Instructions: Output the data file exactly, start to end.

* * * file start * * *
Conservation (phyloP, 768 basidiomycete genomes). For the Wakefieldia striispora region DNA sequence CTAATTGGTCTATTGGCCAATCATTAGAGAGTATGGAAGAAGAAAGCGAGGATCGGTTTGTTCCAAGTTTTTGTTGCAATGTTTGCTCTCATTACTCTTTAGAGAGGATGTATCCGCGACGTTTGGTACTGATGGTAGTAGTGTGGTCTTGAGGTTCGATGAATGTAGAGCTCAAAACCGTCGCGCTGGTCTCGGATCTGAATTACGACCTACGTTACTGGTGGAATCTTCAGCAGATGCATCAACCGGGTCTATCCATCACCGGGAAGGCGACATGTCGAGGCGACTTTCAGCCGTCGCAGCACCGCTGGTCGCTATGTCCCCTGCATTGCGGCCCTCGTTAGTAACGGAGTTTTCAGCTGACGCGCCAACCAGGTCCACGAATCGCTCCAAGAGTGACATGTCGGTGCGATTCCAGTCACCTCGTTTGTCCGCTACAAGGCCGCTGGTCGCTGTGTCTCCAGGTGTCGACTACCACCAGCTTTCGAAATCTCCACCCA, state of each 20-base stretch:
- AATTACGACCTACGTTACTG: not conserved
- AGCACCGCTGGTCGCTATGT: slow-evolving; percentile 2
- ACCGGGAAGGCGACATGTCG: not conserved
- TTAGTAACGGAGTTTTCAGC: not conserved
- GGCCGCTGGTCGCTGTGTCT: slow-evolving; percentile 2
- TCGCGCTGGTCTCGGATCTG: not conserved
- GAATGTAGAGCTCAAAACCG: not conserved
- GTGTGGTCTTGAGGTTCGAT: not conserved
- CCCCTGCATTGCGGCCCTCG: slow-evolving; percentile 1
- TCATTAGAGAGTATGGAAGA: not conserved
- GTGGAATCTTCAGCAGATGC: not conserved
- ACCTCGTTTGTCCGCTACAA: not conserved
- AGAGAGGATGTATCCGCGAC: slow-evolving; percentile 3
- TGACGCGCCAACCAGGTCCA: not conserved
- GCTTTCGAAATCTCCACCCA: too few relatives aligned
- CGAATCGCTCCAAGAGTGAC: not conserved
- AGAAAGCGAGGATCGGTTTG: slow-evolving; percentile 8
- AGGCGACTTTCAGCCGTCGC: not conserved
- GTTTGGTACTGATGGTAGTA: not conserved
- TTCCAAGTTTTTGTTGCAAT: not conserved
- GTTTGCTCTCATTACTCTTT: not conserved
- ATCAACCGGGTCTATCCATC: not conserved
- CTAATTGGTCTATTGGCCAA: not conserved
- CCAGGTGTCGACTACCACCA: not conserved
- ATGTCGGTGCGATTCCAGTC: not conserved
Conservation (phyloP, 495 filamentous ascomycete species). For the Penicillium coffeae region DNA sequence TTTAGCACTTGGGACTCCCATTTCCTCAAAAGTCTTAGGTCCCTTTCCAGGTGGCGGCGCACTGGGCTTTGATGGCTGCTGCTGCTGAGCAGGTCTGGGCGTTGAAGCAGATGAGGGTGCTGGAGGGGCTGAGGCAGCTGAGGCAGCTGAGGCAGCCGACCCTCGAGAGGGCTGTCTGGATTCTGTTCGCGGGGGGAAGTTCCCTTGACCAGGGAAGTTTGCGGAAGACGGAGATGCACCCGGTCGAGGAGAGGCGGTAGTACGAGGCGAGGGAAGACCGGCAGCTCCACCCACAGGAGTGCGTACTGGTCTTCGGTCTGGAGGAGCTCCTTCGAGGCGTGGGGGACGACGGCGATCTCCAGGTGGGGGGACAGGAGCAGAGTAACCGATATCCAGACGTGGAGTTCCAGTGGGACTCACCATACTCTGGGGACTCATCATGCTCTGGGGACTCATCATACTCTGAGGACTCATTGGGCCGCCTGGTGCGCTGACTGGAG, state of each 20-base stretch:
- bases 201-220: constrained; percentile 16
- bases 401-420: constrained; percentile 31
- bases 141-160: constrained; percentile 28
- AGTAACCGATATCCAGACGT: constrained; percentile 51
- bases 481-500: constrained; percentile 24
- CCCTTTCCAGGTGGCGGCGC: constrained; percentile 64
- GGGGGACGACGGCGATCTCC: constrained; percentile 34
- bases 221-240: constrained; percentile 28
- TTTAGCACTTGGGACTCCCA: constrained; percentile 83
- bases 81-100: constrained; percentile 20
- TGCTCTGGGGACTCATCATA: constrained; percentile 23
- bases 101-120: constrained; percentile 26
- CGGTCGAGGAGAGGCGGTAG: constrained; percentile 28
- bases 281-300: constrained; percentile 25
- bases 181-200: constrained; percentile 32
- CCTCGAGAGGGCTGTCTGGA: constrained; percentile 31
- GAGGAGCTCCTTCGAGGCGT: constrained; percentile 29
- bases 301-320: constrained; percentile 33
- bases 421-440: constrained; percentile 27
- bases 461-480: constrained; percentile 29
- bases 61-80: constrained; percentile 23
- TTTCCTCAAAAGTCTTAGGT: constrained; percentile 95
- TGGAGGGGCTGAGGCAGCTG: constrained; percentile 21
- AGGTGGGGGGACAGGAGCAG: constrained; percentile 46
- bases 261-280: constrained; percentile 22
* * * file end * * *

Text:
Conservation (phyloP, 768 basidiomycete genomes). For the Wakefieldia striispora region DNA sequence CTAATTGGTCTATTGGCCAATCATTAGAGAGTATGGAAGAAGAAAGCGAGGATCGGTTTGTTCCAAGTTTTTGTTGCAATGTTTGCTCTCATTACTCTTTAGAGAGGATGTATCCGCGACGTTTGGTACTGATGGTAGTAGTGTGGTCTTGAGGTTCGATGAATGTAGAGCTCAAAACCGTCGCGCTGGTCTCGGATCTGAATTACGACCTACGTTACTGGTGGAATCTTCAGCAGATGCATCAACCGGGTCTATCCATCACCGGGAAGGCGACATGTCGAGGCGACTTTCAGCCGTCGCAGCACCGCTGGTCGCTATGTCCCCTGCATTGCGGCCCTCGTTAGTAACGGAGTTTTCAGCTGACGCGCCAACCAGGTCCACGAATCGCTCCAAGAGTGACATGTCGGTGCGATTCCAGTCACCTCGTTTGTCCGCTACAAGGCCGCTGGTCGCTGTGTCTCCAGGTGTCGACTACCACCAGCTTTCGAAATCTCCACCCA, state of each 20-base stretch:
- AATTACGACCTACGTTACTG: not conserved
- AGCACCGCTGGTCGCTATGT: slow-evolving; percentile 2
- ACCGGGAAGGCGACATGTCG: not conserved
- TTAGTAACGGAGTTTTCAGC: not conserved
- GGCCGCTGGTCGCTGTGTCT: slow-evolving; percentile 2
- TCGCGCTGGTCTCGGATCTG: not conserved
- GAATGTAGAGCTCAAAACCG: not conserved
- GTGTGGTCTTGAGGTTCGAT: not conserved
- CCCCTGCATTGCGGCCCTCG: slow-evolving; percentile 1
- TCATTAGAGAGTATGGAAGA: not conserved
- GTGGAATCTTCAGCAGATGC: not conserved
- ACCTCGTTTGTCCGCTACAA: not conserved
- AGAGAGGATGTATCCGCGAC: slow-evolving; percentile 3
- TGACGCGCCAACCAGGTCCA: not conserved
- GCTTTCGAAATCTCCACCCA: too few relatives aligned
- CGAATCGCTCCAAGAGTGAC: not conserved
- AGAAAGCGAGGATCGGTTTG: slow-evolving; percentile 8
- AGGCGACTTTCAGCCGTCGC: not conserved
- GTTTGGTACTGATGGTAGTA: not conserved
- TTCCAAGTTTTTGTTGCAAT: not conserved
- GTTTGCTCTCATTACTCTTT: not conserved
- ATCAACCGGGTCTATCCATC: not conserved
- CTAATTGGTCTATTGGCCAA: not conserved
- CCAGGTGTCGACTACCACCA: not conserved
- ATGTCGGTGCGATTCCAGTC: not conserved
Conservation (phyloP, 495 filamentous ascomycete species). For the Penicillium coffeae region DNA sequence TTTAGCACTTGGGACTCCCATTTCCTCAAAAGTCTTAGGTCCCTTTCCAGGTGGCGGCGCACTGGGCTTTGATGGCTGCTGCTGCTGAGCAGGTCTGGGCGTTGAAGCAGATGAGGGTGCTGGAGGGGCTGAGGCAGCTGAGGCAGCTGAGGCAGCCGACCCTCGAGAGGGCTGTCTGGATTCTGTTCGCGGGGGGAAGTTCCCTTGACCAGGGAAGTTTGCGGAAGACGGAGATGCACCCGGTCGAGGAGAGGCGGTAGTACGAGGCGAGGGAAGACCGGCAGCTCCACCCACAGGAGTGCGTACTGGTCTTCGGTCTGGAGGAGCTCCTTCGAGGCGTGGGGGACGACGGCGATCTCCAGGTGGGGGGACAGGAGCAGAGTAACCGATATCCAGACGTGGAGTTCCAGTGGGACTCACCATACTCTGGGGACTCATCATGCTCTGGGGACTCATCATACTCTGAGGACTCATTGGGCCGCCTGGTGCGCTGACTGGAG, state of each 20-base stretch:
- bases 201-220: constrained; percentile 16
- bases 401-420: constrained; percentile 31
- bases 141-160: constrained; percentile 28
- AGTAACCGATATCCAGACGT: constrained; percentile 51
- bases 481-500: constrained; percentile 24
- CCCTTTCCAGGTGGCGGCGC: constrained; percentile 64
- GGGGGACGACGGCGATCTCC: constrained; percentile 34
- bases 221-240: constrained; percentile 28
- TTTAGCACTTGGGACTCCCA: constrained; percentile 83
- bases 81-100: constrained; percentile 20
- TGCTCTGGGGACTCATCATA: constrained; percentile 23
- bases 101-120: constrained; percentile 26
- CGGTCGAGGAGAGGCGGTAG: constrained; percentile 28
- bases 281-300: constrained; percentile 25
- bases 181-200: constrained; percentile 32
- CCTCGAGAGGGCTGTCTGGA: constrained; percentile 31
- GAGGAGCTCCTTCGAGGCGT: constrained; percentile 29
- bases 301-320: constrained; percentile 33
- bases 421-440: constrained; percentile 27
- bases 461-480: constrained; percentile 29
- bases 61-80: constrained; percentile 23
- TTTCCTCAAAAGTCTTAGGT: constrained; percentile 95
- TGGAGGGGCTGAGGCAGCTG: constrained; percentile 21
- AGGTGGGGGGACAGGAGCAG: constrained; percentile 46
- bases 261-280: constrained; percentile 22